Every game designer, analyst, and reviewer has to mention this somewhere. I'm sure that almost everything that needs said about this has been already, but everyone still expects me to talk about it anyway. This also has the plus side of offering those of you interested in game design but unfamiliar with this particular idea a kind of crash course to get you stared.
The process that led up to the decision to write about this now deserves some mention. A few weeks ago I wrote an article about trying to make gameplay feel important(or at least progressive toward a certain goal) to the player. I misrepresented that concept as being an essential design part of every game. Someone mentioned in the comments that not all games need this, and gave old arcade games like PacMan as an example. While I ultimately find PacMan(and a lot of those old games) get boring to me very fast, it still got in my head to talk about why people wouldn't get bored. After all, many people have spent hours and hours on PacMan, and there is really no solid story to the game in the first place.
This leads up to a noted phenomenon(which might even be named) in game design. It's basically the observation that different people in different moods enjoy different things about games at different times. For example, I myself don't always give a crack about whether or not what I'm doing makes me feel like I'm making progress, or even making any difference at all. Sometimes I just want to kick back, relax, and make things explode. And that's just me, tastes vary between people as well. Let's look at a few of these things people enjoy about games.
I myself tend to lean more toward games that have an emphasis on story, like Deus Ex: Human Revolution. As I've mentioned in the past, I usually get bored of interesting gameplay mechanics a little faster than most. But if these interesting mechanics are coupled with an interesting story full of characters I enjoy, one that keeps me pushing ahead to see what happens next, I can easily play for hours on end. Observation leads me to believe I'm not the only one like this either, so story is definitely on the list.
Now while I love a good story, sometimes I don't even posses the mental stamina to pay attention to one even if I wanted to. I might be under stress, sick of dealing with inter-personal relationships, tired, and just wanting to see things burn. Then I would probably want to play a fast paced, frantic shooting game like GridWars. A game where I could just forget about the fact that there is no story, no reason to be here shooting up glowing vector enemies, and no way to win. A game where I can just have some fun, smooth playing, shooting. This speaks more to the primal instincts of human nature. It can be a chance for catharsis, or it can just be naturally enjoyable. Everyone has human nature, so cathartic and naturally "fun" mechanics are also on the list.
Yet another common reason one might enjoy a game is for the escape. Sometimes a game is fun just because it allows you to enter a universe other than the one you're stuck living in. I'm a very cynical and pessimistic person, so I myself occasionally enjoy games for this reason. It gives me a chance to unrealistically believe that there's a shred of hope for human nature or even this planet in general. Most people really aren't satisfied with reality anyway, making this one of the top contributors.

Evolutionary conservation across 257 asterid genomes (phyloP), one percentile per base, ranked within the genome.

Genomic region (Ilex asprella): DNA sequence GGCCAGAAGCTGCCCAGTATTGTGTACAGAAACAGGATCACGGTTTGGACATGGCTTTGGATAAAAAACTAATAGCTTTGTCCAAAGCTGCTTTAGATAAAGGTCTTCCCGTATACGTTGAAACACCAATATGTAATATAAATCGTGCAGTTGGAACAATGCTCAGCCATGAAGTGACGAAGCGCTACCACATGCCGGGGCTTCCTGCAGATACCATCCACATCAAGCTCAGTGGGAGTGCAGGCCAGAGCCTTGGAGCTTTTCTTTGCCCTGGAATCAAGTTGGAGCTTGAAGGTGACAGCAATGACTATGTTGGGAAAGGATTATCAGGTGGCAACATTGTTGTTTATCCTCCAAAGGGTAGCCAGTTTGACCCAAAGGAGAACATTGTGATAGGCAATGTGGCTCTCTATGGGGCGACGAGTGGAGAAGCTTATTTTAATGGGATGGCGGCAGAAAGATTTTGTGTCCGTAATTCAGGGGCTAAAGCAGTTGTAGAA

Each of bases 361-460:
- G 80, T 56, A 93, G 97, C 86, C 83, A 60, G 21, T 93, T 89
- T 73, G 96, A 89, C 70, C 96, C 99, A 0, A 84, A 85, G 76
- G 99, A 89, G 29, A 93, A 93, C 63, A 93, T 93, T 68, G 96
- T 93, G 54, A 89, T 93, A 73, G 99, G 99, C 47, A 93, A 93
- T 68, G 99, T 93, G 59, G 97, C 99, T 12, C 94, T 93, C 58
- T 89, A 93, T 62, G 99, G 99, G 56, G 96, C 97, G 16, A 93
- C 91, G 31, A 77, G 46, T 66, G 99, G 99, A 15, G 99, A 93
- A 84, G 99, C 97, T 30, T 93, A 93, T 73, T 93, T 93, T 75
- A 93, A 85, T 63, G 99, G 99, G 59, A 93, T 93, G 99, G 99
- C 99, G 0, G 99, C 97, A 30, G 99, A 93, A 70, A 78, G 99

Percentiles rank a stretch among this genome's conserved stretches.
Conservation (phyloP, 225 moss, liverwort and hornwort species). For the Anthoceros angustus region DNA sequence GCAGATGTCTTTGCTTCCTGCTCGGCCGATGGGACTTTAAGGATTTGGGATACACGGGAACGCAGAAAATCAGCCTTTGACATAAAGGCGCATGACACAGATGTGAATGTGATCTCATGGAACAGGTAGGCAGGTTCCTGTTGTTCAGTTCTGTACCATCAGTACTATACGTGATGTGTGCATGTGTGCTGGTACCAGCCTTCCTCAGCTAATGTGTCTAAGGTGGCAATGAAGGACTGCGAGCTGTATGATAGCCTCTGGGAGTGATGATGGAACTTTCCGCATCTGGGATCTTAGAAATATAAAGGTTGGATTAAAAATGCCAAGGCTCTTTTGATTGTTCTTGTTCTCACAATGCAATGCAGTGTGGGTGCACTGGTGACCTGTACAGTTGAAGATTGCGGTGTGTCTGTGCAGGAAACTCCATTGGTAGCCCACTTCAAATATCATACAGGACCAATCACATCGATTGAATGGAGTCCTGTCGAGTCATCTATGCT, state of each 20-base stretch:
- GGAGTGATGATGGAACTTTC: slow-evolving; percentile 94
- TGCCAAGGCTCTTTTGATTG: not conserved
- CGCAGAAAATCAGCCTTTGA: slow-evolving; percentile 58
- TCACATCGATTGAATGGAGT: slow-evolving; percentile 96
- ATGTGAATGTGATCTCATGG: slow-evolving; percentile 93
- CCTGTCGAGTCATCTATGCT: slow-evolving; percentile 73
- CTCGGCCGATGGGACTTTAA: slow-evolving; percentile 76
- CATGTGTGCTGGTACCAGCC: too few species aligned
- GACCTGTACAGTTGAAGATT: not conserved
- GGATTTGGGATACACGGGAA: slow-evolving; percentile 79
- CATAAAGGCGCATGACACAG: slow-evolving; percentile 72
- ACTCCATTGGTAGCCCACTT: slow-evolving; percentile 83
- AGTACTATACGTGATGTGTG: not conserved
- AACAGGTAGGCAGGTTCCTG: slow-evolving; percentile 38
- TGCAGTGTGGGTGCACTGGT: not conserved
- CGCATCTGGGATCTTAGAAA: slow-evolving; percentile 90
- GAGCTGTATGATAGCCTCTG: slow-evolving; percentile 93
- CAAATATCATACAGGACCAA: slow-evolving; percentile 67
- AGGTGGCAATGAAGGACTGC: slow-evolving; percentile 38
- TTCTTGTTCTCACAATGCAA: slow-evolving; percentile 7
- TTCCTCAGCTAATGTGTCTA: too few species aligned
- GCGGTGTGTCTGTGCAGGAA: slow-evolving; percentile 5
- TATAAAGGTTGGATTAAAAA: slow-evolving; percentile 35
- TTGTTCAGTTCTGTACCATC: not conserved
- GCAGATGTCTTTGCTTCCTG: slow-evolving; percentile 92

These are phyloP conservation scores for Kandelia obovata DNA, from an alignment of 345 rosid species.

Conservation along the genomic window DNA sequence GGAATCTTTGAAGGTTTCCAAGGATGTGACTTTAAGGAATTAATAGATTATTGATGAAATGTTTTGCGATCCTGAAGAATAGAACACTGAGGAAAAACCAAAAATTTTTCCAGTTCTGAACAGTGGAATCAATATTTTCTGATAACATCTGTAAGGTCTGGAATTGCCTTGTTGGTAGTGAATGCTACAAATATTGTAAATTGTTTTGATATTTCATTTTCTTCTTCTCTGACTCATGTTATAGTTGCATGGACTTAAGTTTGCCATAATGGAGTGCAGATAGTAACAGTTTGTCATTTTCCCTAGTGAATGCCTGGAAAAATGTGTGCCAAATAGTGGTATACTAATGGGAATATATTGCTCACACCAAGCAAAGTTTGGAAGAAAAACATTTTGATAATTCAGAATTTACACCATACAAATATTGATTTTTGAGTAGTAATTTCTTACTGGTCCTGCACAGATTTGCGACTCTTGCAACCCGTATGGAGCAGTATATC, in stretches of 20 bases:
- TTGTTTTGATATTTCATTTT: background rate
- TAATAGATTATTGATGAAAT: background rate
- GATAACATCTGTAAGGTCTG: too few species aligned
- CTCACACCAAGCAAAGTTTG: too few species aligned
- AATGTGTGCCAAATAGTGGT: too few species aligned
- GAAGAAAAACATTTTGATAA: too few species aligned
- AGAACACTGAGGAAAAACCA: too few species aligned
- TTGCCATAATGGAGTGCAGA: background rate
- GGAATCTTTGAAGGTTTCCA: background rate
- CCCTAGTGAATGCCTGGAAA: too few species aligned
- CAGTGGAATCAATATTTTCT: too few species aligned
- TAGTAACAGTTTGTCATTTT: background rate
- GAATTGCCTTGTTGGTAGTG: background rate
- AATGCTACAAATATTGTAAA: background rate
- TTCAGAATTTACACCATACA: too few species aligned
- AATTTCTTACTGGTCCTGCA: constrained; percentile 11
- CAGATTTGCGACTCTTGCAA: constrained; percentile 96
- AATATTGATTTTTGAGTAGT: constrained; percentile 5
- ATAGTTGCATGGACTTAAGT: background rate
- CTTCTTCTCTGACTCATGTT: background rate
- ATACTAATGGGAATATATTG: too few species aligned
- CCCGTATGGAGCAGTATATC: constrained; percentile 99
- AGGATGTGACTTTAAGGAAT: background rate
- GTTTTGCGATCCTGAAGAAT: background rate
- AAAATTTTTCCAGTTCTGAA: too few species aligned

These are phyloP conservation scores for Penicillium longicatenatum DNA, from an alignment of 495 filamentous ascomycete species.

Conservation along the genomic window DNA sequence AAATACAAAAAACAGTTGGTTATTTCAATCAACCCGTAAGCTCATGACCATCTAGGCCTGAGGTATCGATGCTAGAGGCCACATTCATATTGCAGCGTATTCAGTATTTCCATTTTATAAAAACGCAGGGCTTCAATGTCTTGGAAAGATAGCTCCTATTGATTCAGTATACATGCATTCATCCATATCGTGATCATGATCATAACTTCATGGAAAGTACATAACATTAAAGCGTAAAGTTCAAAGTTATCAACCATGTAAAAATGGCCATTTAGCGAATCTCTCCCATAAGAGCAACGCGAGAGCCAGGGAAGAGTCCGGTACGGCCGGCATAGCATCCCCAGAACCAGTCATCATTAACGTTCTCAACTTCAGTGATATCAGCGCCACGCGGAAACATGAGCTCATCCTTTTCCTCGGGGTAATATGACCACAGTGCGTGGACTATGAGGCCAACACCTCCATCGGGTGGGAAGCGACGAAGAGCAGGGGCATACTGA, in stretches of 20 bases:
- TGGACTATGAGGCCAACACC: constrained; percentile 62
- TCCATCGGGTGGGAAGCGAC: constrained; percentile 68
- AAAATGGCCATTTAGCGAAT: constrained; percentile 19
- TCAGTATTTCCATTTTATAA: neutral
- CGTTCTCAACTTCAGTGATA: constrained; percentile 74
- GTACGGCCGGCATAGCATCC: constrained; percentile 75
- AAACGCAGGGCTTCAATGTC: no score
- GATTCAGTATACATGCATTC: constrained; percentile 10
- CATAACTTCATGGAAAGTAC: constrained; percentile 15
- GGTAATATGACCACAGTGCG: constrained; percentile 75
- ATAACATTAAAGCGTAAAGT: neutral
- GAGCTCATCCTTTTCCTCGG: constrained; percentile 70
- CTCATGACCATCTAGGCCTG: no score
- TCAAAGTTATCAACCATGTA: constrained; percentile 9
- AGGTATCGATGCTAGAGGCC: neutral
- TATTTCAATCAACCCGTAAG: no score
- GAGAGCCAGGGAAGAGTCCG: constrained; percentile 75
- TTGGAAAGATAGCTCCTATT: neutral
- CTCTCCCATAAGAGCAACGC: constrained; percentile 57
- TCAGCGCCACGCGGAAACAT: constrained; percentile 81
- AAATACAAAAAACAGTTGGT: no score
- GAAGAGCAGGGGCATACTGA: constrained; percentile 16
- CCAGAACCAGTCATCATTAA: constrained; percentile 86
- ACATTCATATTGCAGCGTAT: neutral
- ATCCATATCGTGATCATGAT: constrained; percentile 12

Still, almost everyone enjoys puzzle games from time to time. I myself like to indulge in a good game of chess with my friends every once in awhile, or maybe I play some Portal when I'm in the mood. This speaks to a few different core concepts people enjoy. One of them is the mere intellectual stimulation. I personally love logical reasoning and critical thinking. A game which requires these tickles my brain. But puzzle games often also speak to your feeling of accomplishment. When you spend a whole hour figuring out this one puzzle, cleverly coming up with out-of-the-box ways around problems, it makes you feel awesome to see it finished. You look back at what you've accomplished and revel in your adeptness, even when it doesn't exist.
Puzzle games and difficult arcade games alike also challenge the player. Some people(myself included) just inherently enjoy being presented with something challenging yet theoretically possible. If you succeed it can speak to your feeling of accomplishment, but even if you don't you may still enjoy having tried. A lot of hackers are this way: trying to break into a system just because it looks like it would be fun.
Essentially, there are a ton of different aspects of games people can enjoy. We have story, characters, cathartic and "fun" mechanics, escape, feeling of accomplishment, intellectual stimulation, challenge and more. I haven't even mentioned aesthetics, socialisation, art, etc. This is a very important concept to keep in mind as a designer. You need to know what about your game is going to appeal to humans at the base level. This will also help you predict and choose your audience.
To wrap up and go full circle, lets go back to PacMan. A game doesn't need to have everything people could enjoy in it. Some games are all action and gameplay with no story. Some games are all story with pretty terrible gameplay. PacMan is an example of a game that appeals mainly through challenge and score eliteness. Thus, it doesn't need to have a clever story which the player interactively experiences.